Lords looks at plight of Dalits in international development aid debate

02 December 2011

Members of the Lords, including a former Director of Oxfam and a founding member of the Development Studies Institute at the London School of Economics, discussed the Government’s international development policy in a debate on Thursday 1 December

Lord Singh of Wimbledon, Director of the Network of Sikh Organisations UK and editor of the Sikh Messenger, made his maiden speech in the House of Lords.

Lord Sandwich (Crossbench), who tabled the debate, said that, ‘largely due to the work of our voluntary organisations, the British public in their many forms have become much more aware of needs around the world.’

During the debate, Lord Harries of Pentregarth (Crossbench), expressed his concerns for the Dalits – often known as the Untouchables – in India. He said:

‘It is impossible to tackle the subject of poverty, particularly in India, Nepal and Bangladesh, without highlighting and prioritising the issue of Dalits and expressing those priorities in real policy terms.’

A House of Lords Library note examines the Government’s international development policy for India, currently the largest recipient of UK development aid, and provides an overview of the situation of Dalits in South Asia and the issue of caste-based discrimination in India.

Maiden speech

Lord Singh of Wimbledon, Director of the Network of Sikh Organisations UK and editor of the Sikh Messenger, made his maiden speech during the debate, saying:

‘It is a tribute to Britain that we are continuing to give assistance, with international development the highest priority. In the past year, Britain's development budget of just short of 0.6 per cent of GDP helped to train more than 95,000 teachers, build or refurbish 10,000 classrooms, train more than 65,000 health professionals and provide clean drinking water to more than 1.5 million people.’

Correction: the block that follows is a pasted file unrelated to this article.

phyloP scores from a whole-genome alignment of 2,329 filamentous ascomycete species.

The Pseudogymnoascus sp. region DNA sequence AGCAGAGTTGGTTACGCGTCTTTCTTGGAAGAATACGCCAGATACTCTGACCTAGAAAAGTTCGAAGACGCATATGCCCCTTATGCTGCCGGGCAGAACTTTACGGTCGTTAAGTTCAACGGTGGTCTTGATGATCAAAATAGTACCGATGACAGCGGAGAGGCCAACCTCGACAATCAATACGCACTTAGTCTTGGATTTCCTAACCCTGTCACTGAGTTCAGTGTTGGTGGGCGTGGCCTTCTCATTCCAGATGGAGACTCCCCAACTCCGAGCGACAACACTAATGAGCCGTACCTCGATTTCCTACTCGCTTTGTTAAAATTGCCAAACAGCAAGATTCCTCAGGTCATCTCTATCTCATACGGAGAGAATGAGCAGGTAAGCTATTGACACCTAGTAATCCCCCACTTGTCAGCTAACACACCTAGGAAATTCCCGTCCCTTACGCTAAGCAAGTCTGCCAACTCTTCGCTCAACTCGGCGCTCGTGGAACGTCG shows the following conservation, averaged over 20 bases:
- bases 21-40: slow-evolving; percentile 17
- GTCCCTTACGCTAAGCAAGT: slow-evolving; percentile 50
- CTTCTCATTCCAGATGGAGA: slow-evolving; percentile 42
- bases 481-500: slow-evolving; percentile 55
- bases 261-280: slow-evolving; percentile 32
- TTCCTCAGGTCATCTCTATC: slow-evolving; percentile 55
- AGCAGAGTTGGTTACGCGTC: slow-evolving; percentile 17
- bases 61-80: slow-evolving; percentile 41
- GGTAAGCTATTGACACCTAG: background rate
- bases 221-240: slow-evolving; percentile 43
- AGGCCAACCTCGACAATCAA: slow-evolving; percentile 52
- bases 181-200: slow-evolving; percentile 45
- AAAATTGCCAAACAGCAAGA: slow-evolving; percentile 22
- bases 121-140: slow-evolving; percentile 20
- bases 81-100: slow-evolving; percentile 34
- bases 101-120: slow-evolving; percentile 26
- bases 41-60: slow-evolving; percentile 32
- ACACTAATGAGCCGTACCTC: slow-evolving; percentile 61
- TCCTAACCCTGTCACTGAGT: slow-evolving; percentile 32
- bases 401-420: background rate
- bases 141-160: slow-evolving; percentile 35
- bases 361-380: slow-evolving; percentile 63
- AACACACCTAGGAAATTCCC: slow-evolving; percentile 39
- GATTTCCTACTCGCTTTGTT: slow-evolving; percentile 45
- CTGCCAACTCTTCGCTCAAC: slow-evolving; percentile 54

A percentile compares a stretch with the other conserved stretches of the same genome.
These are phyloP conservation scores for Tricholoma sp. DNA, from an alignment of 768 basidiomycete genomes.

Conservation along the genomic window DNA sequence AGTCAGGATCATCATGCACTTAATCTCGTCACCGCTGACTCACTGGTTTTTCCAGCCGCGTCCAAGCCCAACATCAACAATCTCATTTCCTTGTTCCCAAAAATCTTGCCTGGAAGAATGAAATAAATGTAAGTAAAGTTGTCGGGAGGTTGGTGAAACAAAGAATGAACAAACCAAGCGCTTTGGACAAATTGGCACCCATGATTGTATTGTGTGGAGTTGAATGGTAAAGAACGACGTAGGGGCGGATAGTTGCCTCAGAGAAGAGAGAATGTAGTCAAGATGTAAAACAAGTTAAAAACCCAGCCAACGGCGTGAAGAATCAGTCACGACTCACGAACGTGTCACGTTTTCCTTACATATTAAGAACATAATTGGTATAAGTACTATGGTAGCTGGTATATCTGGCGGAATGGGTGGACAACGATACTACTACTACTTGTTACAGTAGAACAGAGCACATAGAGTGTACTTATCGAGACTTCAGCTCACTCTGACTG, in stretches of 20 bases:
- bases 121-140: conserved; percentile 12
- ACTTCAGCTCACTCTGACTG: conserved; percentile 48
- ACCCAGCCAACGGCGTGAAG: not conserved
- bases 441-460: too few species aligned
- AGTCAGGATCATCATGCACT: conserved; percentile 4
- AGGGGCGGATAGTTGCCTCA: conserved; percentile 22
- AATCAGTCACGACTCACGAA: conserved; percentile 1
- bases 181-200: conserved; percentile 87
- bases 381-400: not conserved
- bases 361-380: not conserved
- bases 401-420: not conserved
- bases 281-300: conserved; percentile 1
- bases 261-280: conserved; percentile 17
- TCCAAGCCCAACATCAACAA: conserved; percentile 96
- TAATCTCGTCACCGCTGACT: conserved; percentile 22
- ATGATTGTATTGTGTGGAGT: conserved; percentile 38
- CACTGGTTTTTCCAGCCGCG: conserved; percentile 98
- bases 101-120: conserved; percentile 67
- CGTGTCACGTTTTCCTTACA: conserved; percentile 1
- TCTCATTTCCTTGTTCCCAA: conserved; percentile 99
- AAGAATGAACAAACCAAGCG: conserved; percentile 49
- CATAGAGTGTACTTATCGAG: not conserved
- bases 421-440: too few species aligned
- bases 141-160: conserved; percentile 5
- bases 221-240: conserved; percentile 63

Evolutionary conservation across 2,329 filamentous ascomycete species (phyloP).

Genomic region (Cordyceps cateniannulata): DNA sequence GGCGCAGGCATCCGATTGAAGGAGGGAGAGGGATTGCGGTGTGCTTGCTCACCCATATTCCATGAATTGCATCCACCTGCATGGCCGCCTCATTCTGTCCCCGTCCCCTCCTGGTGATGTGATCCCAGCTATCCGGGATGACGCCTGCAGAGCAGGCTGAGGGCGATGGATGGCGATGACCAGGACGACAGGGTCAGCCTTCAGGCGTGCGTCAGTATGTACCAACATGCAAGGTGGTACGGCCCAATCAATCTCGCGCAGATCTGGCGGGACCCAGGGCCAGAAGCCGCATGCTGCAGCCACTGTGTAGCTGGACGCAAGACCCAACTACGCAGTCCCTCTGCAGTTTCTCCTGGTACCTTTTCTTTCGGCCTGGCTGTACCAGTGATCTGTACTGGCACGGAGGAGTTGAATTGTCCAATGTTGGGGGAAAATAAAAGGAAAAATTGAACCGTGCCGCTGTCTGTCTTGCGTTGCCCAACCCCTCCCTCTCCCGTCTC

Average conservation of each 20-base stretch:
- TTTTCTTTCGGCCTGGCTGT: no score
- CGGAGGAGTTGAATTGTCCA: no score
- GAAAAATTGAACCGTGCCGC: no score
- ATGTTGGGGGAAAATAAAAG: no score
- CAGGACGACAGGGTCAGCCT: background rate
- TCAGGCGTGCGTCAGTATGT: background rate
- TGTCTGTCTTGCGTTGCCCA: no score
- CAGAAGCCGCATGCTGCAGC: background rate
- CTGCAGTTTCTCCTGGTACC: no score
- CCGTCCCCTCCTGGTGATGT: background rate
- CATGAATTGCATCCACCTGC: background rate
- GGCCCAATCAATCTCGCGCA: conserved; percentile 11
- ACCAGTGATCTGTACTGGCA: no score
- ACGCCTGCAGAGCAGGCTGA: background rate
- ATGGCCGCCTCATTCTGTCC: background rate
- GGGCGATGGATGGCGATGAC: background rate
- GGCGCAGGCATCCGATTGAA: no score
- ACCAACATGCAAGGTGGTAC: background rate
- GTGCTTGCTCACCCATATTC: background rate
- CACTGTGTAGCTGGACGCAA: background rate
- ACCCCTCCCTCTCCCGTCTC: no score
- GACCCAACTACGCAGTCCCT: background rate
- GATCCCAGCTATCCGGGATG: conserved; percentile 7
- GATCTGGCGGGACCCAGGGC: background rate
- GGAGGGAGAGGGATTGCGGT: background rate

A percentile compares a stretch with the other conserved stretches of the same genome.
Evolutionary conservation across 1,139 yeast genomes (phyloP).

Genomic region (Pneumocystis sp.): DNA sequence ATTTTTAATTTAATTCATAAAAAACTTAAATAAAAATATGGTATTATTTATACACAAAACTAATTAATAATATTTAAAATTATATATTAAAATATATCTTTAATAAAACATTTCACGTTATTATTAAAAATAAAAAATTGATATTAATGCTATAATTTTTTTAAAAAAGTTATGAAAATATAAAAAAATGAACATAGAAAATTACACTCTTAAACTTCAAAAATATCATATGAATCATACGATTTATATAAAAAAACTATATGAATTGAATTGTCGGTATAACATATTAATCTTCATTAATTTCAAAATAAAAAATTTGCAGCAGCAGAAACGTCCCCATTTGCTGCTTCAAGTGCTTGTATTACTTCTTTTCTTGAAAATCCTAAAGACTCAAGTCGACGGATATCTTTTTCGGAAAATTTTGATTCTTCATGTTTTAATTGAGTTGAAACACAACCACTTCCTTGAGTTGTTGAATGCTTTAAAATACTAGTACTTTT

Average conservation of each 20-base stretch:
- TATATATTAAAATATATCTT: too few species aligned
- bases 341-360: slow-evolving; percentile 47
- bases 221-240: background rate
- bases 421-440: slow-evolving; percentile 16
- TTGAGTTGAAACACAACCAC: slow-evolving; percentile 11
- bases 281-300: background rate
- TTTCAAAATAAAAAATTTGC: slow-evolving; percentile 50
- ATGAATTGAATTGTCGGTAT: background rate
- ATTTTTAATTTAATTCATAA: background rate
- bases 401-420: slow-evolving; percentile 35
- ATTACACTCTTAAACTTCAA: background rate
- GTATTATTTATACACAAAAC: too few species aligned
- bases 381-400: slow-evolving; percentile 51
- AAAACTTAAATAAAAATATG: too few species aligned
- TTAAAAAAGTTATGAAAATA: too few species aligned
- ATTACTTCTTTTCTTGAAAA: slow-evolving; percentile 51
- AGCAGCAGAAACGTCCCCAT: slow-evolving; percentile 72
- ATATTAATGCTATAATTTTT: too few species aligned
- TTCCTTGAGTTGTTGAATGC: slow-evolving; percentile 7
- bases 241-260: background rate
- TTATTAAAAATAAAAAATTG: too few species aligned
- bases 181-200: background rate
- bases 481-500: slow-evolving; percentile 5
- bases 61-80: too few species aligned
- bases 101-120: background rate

Members that took part in the debate

Members of the Lords that spoke included:

  • Baroness Kinnock of Holyhead (Labour), Opposition Spokesperson for International Development
  • Lord Judd (Labour), member of the Joint Committee for Human Rights, former Director of Oxfam and former Minister for Overseas Development
  • Lord Avebury (Liberal Democrat), former party Spokesperson for Foreign and Commonwealth Affairs, with special responsibility for Africa 
  • Lord Roberts of Llandudno (Liberal Democrat), former party spokesperson for International Development

Viscount Craigavon (Crossbench), Lord Hannay of Chiswick (Crossbench)  and the Bishop of Rippon and Leeds also took part in the debate.

Baroness Northover (Liberal Democrat) responded on behalf of the Government.

Further information

The House of Lords Economic Affairs Committee is carrying out an inquiry into the economic impact and effectiveness of development aid:

The term ‘maiden speech’ refers to the first time a new Member gives a speech in the House of the Lords. A maiden speech usually takes place during a general debate and is uncontroversial.

Image: iStockphoto

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